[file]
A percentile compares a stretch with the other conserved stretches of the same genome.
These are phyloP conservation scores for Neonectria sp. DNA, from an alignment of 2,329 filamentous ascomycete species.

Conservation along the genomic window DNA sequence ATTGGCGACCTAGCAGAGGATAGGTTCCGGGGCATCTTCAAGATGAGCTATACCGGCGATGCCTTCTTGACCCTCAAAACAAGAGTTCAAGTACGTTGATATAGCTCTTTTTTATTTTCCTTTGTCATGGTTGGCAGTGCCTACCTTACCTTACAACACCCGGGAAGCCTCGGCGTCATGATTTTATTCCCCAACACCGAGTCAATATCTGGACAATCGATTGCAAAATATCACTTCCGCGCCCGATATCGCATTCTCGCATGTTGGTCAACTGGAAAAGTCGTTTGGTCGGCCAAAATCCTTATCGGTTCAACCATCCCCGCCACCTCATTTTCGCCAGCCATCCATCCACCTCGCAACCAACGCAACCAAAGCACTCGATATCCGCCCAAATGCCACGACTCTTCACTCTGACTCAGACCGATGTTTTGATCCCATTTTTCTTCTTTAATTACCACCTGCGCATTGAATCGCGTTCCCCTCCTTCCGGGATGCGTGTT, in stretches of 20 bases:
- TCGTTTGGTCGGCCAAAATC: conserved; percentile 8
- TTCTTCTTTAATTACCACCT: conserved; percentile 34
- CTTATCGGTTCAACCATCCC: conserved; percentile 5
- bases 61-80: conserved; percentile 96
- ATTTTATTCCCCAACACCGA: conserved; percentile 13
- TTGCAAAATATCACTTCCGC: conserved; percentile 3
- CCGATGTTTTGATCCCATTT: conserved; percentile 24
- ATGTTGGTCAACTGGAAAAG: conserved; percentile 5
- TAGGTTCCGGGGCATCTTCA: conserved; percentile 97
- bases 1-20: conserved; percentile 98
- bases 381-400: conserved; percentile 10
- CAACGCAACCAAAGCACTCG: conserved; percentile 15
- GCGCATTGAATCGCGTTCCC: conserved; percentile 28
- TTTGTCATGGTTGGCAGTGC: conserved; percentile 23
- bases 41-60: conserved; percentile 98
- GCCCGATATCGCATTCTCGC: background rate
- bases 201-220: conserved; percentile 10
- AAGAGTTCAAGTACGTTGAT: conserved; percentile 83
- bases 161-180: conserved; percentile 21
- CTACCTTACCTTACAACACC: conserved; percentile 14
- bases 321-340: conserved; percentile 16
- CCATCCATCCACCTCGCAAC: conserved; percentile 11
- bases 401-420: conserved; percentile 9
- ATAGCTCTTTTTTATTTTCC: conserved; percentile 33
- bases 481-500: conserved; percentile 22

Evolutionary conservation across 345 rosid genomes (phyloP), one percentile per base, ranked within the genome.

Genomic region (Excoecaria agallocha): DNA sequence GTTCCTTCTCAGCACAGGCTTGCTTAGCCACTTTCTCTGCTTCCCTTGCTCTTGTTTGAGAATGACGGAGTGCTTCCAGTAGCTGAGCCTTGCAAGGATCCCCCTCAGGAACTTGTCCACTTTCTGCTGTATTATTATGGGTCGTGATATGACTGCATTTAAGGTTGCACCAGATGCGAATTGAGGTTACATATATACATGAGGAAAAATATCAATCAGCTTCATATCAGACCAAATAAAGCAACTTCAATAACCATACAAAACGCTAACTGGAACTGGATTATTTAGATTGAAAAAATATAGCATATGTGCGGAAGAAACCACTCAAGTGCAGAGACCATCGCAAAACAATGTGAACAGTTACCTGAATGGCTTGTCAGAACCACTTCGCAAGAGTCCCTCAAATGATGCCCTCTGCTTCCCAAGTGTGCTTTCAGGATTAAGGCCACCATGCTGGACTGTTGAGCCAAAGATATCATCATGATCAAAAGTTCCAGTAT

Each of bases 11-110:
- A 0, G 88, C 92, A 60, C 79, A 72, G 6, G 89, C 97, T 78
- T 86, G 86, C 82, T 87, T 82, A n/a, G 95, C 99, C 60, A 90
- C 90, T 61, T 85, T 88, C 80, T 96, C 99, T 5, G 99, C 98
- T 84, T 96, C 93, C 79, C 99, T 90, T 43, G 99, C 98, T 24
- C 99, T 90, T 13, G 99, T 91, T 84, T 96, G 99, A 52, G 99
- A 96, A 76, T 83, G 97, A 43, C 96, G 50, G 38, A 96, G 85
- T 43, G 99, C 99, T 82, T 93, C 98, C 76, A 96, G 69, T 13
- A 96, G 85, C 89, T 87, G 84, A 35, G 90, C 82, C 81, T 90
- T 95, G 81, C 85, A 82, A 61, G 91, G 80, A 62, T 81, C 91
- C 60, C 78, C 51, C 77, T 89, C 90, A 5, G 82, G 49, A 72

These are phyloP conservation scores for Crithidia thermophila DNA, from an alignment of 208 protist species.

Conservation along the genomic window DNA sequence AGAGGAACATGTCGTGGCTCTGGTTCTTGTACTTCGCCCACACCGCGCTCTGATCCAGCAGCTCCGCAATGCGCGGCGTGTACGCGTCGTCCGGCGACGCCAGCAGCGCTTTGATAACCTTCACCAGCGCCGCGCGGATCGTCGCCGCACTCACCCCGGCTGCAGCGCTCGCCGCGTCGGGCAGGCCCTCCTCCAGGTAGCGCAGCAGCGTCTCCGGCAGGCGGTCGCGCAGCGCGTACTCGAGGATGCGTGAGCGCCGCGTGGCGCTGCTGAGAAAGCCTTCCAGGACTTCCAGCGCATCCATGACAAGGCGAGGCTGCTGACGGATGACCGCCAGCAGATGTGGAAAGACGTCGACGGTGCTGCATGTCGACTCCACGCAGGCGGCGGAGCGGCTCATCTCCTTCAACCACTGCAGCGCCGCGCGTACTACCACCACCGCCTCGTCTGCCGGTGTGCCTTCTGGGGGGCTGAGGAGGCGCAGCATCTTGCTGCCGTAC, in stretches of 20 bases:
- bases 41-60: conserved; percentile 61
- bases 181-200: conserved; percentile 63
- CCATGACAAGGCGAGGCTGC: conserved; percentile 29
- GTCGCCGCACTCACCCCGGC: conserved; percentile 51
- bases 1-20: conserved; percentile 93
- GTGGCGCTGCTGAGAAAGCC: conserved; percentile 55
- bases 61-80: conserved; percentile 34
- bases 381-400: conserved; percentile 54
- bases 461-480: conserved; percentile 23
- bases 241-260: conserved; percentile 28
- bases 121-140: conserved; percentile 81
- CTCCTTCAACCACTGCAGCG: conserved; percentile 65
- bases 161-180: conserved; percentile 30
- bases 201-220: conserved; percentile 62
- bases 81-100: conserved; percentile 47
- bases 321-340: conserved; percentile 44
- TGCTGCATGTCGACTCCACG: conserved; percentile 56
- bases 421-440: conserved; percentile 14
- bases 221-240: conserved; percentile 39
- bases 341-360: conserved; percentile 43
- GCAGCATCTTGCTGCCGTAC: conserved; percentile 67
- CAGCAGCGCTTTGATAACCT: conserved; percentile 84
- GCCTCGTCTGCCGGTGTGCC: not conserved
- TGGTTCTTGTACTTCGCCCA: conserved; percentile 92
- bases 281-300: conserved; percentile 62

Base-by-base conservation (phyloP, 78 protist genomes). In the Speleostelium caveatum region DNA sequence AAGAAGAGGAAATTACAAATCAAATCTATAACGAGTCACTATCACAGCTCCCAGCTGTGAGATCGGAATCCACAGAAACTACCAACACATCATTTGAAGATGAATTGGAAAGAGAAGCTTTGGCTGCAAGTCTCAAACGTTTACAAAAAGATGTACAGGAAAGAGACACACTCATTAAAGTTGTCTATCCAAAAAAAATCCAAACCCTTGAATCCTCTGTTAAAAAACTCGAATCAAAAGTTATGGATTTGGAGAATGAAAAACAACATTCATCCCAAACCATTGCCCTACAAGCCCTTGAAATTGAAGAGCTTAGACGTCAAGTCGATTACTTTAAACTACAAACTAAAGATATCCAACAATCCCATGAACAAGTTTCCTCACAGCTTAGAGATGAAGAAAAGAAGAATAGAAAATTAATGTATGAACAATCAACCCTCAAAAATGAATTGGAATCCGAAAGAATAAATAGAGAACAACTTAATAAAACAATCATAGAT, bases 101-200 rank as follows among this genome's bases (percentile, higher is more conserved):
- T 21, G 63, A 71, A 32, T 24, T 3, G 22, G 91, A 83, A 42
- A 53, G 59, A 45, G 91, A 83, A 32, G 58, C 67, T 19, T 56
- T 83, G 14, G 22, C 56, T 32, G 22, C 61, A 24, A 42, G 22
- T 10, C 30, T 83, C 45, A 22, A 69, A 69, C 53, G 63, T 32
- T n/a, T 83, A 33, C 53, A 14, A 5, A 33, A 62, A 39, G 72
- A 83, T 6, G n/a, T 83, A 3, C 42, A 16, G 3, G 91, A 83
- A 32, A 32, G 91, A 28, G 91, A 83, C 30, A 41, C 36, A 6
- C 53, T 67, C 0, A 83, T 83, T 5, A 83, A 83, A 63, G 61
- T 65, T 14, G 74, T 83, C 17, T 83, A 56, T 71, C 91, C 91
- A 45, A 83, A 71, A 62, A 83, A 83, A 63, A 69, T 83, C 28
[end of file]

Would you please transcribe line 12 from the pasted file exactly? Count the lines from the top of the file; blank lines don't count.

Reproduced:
- TAGGTTCCGGGGCATCTTCA: conserved; percentile 97